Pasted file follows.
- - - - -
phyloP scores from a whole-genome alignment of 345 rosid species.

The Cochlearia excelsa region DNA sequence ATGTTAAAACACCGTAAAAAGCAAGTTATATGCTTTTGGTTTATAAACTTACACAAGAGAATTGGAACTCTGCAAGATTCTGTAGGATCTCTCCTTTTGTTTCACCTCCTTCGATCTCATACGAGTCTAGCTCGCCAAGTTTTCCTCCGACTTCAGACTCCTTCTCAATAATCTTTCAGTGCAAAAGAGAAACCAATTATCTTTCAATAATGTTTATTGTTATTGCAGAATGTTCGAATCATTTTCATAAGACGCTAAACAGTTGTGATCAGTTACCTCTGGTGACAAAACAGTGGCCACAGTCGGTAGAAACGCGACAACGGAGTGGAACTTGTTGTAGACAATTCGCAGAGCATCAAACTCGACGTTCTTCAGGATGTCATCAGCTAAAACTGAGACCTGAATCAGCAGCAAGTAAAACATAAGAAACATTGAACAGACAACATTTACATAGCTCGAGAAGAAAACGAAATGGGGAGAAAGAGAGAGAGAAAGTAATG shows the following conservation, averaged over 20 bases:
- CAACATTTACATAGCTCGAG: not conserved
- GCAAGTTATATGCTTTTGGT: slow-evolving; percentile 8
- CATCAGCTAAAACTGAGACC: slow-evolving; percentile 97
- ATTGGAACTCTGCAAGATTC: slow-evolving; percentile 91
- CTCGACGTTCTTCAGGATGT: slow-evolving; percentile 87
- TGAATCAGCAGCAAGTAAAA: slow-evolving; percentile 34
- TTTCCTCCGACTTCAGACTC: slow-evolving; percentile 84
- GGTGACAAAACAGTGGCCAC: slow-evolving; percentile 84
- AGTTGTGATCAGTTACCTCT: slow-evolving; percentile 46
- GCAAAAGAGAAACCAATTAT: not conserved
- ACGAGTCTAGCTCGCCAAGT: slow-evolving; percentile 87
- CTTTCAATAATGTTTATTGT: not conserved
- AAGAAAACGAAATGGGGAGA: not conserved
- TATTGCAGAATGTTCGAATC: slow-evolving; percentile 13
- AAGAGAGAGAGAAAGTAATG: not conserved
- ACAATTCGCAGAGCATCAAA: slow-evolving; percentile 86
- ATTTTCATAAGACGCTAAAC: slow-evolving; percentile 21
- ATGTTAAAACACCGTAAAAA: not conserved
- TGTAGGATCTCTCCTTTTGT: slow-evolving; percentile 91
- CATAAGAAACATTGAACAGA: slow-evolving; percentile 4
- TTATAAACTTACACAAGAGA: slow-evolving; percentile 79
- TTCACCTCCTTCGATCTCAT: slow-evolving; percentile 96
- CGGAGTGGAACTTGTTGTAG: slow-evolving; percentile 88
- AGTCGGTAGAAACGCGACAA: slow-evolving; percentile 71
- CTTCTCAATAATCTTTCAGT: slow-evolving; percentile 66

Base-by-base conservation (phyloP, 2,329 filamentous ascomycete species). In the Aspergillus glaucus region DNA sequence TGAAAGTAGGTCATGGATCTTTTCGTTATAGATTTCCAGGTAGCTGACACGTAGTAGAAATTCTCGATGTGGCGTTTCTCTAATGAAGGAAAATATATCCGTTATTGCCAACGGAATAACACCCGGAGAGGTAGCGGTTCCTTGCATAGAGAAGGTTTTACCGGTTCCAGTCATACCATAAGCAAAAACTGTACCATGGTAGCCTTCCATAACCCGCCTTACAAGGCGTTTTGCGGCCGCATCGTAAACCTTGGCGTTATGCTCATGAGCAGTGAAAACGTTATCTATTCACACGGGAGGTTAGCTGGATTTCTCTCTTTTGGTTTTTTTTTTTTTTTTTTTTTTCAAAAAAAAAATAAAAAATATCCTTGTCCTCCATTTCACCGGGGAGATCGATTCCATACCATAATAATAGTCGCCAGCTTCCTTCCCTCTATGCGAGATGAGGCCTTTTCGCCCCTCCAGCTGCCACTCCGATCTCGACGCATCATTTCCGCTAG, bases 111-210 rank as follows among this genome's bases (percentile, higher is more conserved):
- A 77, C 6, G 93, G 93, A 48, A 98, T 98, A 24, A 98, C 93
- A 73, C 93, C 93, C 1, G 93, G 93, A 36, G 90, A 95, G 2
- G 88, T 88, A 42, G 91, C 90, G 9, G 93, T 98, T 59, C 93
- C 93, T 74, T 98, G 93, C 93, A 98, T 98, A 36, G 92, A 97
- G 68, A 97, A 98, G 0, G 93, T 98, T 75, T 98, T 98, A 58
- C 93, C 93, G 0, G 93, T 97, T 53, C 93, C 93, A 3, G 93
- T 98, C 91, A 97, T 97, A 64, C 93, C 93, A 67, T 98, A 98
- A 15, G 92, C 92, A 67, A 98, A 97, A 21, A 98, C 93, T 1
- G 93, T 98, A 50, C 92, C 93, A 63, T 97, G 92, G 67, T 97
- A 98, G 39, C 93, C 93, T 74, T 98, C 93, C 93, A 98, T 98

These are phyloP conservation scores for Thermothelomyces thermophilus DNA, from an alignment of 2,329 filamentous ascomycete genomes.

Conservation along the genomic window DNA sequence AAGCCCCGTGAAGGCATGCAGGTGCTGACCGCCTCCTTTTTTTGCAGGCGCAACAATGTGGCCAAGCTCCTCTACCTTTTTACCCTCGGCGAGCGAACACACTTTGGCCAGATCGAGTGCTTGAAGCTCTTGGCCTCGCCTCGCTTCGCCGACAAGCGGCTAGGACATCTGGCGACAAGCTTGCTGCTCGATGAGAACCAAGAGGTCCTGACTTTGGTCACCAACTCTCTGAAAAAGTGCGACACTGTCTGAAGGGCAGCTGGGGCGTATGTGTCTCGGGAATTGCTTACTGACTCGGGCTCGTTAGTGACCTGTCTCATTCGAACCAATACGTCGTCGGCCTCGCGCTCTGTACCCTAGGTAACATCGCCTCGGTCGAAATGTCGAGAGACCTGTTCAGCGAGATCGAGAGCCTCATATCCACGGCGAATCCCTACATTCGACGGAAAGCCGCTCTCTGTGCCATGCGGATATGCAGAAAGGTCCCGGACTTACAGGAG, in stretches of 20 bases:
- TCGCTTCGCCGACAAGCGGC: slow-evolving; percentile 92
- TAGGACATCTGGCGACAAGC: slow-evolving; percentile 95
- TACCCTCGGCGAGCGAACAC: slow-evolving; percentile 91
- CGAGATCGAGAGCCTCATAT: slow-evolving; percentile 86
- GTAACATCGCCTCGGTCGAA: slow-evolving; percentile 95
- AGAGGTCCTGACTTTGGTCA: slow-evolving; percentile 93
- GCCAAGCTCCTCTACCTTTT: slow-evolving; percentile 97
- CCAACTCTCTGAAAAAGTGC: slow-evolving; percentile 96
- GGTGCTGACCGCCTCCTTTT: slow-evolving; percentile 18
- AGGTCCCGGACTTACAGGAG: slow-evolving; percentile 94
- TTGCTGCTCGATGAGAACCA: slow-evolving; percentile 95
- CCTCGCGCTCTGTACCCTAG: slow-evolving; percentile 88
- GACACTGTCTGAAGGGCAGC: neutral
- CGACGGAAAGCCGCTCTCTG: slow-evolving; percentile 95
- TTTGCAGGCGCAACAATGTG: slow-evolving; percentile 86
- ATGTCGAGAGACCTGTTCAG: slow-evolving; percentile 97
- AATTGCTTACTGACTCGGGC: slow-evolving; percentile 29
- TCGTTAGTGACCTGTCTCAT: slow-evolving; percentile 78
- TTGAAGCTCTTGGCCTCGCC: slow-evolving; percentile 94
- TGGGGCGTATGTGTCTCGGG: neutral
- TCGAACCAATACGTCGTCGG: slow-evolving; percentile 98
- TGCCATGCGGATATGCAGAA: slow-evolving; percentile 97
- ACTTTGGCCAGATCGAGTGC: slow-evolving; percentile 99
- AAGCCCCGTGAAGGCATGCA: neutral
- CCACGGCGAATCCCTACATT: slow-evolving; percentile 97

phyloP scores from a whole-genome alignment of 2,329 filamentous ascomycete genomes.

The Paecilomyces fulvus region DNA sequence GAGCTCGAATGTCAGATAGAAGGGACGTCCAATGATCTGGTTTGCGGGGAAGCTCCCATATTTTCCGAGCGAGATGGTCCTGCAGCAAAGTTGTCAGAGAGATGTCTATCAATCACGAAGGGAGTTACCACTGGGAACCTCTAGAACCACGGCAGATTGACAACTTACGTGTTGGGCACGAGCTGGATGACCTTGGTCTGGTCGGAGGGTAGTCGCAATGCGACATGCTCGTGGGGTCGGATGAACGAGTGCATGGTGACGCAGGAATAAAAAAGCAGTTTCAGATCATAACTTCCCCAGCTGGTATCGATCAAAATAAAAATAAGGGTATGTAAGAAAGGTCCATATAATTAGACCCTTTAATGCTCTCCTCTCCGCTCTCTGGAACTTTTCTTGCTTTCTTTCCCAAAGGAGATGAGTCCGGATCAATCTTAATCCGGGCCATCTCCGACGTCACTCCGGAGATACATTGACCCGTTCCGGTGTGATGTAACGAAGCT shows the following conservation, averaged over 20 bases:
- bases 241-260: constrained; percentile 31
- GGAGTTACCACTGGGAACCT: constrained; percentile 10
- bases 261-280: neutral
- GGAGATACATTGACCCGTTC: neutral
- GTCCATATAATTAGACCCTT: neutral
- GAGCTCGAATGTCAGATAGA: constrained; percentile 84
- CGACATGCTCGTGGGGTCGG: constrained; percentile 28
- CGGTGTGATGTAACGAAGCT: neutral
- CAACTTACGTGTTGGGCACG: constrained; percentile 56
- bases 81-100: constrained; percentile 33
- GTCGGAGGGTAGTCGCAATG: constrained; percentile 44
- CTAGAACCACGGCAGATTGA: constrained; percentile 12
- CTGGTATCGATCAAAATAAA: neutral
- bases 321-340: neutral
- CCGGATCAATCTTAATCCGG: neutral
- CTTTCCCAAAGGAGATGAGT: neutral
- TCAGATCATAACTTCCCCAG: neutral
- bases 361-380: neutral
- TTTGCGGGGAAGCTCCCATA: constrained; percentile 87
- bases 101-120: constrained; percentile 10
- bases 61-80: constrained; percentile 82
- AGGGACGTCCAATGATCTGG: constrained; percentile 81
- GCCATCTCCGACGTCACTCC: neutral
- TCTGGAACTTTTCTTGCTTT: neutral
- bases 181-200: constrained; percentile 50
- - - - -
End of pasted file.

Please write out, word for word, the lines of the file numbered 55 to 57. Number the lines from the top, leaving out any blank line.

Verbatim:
- TTTGCAGGCGCAACAATGTG: slow-evolving; percentile 86
- ATGTCGAGAGACCTGTTCAG: slow-evolving; percentile 97
- AATTGCTTACTGACTCGGGC: slow-evolving; percentile 29